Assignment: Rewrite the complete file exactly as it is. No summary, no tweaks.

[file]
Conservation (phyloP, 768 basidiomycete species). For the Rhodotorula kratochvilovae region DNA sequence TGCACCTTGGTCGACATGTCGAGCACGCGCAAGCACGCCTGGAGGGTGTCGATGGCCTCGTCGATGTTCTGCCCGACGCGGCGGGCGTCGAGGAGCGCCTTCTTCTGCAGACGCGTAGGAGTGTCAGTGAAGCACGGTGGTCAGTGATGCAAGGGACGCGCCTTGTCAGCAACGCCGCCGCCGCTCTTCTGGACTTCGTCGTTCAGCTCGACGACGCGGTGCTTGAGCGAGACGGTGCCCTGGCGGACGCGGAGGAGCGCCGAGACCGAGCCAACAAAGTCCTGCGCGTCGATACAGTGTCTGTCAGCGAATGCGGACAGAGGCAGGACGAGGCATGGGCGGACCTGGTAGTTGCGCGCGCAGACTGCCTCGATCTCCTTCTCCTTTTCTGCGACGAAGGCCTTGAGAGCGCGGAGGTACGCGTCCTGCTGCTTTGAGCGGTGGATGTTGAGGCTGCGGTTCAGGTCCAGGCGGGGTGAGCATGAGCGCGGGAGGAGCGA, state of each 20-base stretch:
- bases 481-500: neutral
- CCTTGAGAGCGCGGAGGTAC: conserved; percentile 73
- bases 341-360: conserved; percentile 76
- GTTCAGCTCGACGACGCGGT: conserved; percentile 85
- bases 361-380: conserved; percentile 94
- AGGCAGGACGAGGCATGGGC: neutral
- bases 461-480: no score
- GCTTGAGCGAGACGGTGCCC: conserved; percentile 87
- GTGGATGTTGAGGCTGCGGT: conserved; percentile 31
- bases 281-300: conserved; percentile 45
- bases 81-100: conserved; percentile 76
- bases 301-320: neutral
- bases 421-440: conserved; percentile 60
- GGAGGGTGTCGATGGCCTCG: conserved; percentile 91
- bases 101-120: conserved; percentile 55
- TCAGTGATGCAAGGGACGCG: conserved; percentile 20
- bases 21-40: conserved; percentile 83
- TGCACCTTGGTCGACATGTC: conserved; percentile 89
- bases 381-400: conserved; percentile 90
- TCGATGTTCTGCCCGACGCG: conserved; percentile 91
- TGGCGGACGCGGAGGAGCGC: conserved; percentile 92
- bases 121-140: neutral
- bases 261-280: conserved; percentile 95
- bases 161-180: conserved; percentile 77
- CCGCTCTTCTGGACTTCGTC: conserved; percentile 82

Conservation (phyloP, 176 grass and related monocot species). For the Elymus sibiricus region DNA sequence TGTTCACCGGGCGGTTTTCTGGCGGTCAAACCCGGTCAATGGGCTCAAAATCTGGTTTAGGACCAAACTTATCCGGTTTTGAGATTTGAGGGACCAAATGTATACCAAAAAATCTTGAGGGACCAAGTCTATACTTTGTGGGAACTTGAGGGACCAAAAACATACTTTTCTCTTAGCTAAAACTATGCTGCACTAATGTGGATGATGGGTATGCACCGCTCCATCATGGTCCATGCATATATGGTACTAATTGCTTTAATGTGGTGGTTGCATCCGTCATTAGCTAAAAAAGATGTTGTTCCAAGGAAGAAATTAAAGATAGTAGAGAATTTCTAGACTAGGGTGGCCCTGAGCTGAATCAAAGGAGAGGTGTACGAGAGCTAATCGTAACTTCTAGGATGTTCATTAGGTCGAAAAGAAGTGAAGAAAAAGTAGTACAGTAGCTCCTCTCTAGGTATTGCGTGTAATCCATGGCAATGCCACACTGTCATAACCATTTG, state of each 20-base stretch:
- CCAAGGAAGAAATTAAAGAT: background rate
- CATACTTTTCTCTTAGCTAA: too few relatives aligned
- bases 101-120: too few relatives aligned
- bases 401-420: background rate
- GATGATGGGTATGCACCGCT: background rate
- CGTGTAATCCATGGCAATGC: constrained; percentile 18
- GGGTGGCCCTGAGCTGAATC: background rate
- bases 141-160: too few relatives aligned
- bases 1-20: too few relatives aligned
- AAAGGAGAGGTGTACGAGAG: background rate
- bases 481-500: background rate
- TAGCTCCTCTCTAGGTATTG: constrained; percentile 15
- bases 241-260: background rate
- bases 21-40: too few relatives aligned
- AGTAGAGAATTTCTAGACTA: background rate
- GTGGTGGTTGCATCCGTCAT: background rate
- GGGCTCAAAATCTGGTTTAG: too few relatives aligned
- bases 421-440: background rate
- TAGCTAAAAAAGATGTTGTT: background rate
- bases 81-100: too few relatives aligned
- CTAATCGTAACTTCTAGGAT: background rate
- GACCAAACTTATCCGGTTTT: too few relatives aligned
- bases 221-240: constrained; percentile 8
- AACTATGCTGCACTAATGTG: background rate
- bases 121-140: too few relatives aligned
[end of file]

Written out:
Conservation (phyloP, 768 basidiomycete species). For the Rhodotorula kratochvilovae region DNA sequence TGCACCTTGGTCGACATGTCGAGCACGCGCAAGCACGCCTGGAGGGTGTCGATGGCCTCGTCGATGTTCTGCCCGACGCGGCGGGCGTCGAGGAGCGCCTTCTTCTGCAGACGCGTAGGAGTGTCAGTGAAGCACGGTGGTCAGTGATGCAAGGGACGCGCCTTGTCAGCAACGCCGCCGCCGCTCTTCTGGACTTCGTCGTTCAGCTCGACGACGCGGTGCTTGAGCGAGACGGTGCCCTGGCGGACGCGGAGGAGCGCCGAGACCGAGCCAACAAAGTCCTGCGCGTCGATACAGTGTCTGTCAGCGAATGCGGACAGAGGCAGGACGAGGCATGGGCGGACCTGGTAGTTGCGCGCGCAGACTGCCTCGATCTCCTTCTCCTTTTCTGCGACGAAGGCCTTGAGAGCGCGGAGGTACGCGTCCTGCTGCTTTGAGCGGTGGATGTTGAGGCTGCGGTTCAGGTCCAGGCGGGGTGAGCATGAGCGCGGGAGGAGCGA, state of each 20-base stretch:
- bases 481-500: neutral
- CCTTGAGAGCGCGGAGGTAC: conserved; percentile 73
- bases 341-360: conserved; percentile 76
- GTTCAGCTCGACGACGCGGT: conserved; percentile 85
- bases 361-380: conserved; percentile 94
- AGGCAGGACGAGGCATGGGC: neutral
- bases 461-480: no score
- GCTTGAGCGAGACGGTGCCC: conserved; percentile 87
- GTGGATGTTGAGGCTGCGGT: conserved; percentile 31
- bases 281-300: conserved; percentile 45
- bases 81-100: conserved; percentile 76
- bases 301-320: neutral
- bases 421-440: conserved; percentile 60
- GGAGGGTGTCGATGGCCTCG: conserved; percentile 91
- bases 101-120: conserved; percentile 55
- TCAGTGATGCAAGGGACGCG: conserved; percentile 20
- bases 21-40: conserved; percentile 83
- TGCACCTTGGTCGACATGTC: conserved; percentile 89
- bases 381-400: conserved; percentile 90
- TCGATGTTCTGCCCGACGCG: conserved; percentile 91
- TGGCGGACGCGGAGGAGCGC: conserved; percentile 92
- bases 121-140: neutral
- bases 261-280: conserved; percentile 95
- bases 161-180: conserved; percentile 77
- CCGCTCTTCTGGACTTCGTC: conserved; percentile 82

Conservation (phyloP, 176 grass and related monocot species). For the Elymus sibiricus region DNA sequence TGTTCACCGGGCGGTTTTCTGGCGGTCAAACCCGGTCAATGGGCTCAAAATCTGGTTTAGGACCAAACTTATCCGGTTTTGAGATTTGAGGGACCAAATGTATACCAAAAAATCTTGAGGGACCAAGTCTATACTTTGTGGGAACTTGAGGGACCAAAAACATACTTTTCTCTTAGCTAAAACTATGCTGCACTAATGTGGATGATGGGTATGCACCGCTCCATCATGGTCCATGCATATATGGTACTAATTGCTTTAATGTGGTGGTTGCATCCGTCATTAGCTAAAAAAGATGTTGTTCCAAGGAAGAAATTAAAGATAGTAGAGAATTTCTAGACTAGGGTGGCCCTGAGCTGAATCAAAGGAGAGGTGTACGAGAGCTAATCGTAACTTCTAGGATGTTCATTAGGTCGAAAAGAAGTGAAGAAAAAGTAGTACAGTAGCTCCTCTCTAGGTATTGCGTGTAATCCATGGCAATGCCACACTGTCATAACCATTTG, state of each 20-base stretch:
- CCAAGGAAGAAATTAAAGAT: background rate
- CATACTTTTCTCTTAGCTAA: too few relatives aligned
- bases 101-120: too few relatives aligned
- bases 401-420: background rate
- GATGATGGGTATGCACCGCT: background rate
- CGTGTAATCCATGGCAATGC: constrained; percentile 18
- GGGTGGCCCTGAGCTGAATC: background rate
- bases 141-160: too few relatives aligned
- bases 1-20: too few relatives aligned
- AAAGGAGAGGTGTACGAGAG: background rate
- bases 481-500: background rate
- TAGCTCCTCTCTAGGTATTG: constrained; percentile 15
- bases 241-260: background rate
- bases 21-40: too few relatives aligned
- AGTAGAGAATTTCTAGACTA: background rate
- GTGGTGGTTGCATCCGTCAT: background rate
- GGGCTCAAAATCTGGTTTAG: too few relatives aligned
- bases 421-440: background rate
- TAGCTAAAAAAGATGTTGTT: background rate
- bases 81-100: too few relatives aligned
- CTAATCGTAACTTCTAGGAT: background rate
- GACCAAACTTATCCGGTTTT: too few relatives aligned
- bases 221-240: constrained; percentile 8
- AACTATGCTGCACTAATGTG: background rate
- bases 121-140: too few relatives aligned